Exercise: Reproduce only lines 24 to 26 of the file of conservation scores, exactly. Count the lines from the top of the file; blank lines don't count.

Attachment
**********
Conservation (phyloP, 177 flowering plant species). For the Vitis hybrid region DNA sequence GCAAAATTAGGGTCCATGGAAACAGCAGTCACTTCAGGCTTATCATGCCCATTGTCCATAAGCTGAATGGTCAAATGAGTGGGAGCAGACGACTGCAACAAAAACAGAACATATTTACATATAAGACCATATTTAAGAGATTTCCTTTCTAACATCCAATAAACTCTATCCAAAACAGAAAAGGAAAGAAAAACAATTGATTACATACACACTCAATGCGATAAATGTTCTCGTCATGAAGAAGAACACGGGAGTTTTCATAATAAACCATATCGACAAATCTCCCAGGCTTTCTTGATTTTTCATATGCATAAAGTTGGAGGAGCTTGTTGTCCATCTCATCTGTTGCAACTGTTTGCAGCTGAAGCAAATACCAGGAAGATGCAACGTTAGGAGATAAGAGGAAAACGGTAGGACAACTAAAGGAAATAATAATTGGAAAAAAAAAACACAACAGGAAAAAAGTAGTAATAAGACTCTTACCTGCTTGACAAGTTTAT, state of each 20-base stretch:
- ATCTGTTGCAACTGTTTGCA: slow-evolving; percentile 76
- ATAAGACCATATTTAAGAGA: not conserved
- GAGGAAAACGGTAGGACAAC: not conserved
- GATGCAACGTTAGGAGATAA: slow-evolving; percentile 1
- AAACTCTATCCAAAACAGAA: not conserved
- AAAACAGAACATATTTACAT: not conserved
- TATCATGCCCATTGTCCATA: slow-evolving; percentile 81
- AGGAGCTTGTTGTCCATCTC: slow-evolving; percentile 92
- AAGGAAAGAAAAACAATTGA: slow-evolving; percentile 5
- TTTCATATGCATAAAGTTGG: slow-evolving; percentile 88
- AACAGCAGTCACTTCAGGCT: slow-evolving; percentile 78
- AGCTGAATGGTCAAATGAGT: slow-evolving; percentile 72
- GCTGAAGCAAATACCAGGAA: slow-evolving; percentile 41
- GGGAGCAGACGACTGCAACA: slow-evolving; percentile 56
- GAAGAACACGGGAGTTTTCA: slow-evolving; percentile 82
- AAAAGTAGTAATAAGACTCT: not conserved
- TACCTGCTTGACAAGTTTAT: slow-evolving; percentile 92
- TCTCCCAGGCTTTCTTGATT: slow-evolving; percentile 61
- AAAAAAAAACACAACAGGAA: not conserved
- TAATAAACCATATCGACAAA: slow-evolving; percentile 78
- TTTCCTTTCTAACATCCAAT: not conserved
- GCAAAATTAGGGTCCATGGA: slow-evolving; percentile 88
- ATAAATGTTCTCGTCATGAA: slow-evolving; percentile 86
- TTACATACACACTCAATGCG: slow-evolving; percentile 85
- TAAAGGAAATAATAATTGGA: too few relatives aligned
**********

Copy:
- ATAAATGTTCTCGTCATGAA: slow-evolving; percentile 86
- TTACATACACACTCAATGCG: slow-evolving; percentile 85
- TAAAGGAAATAATAATTGGA: too few relatives aligned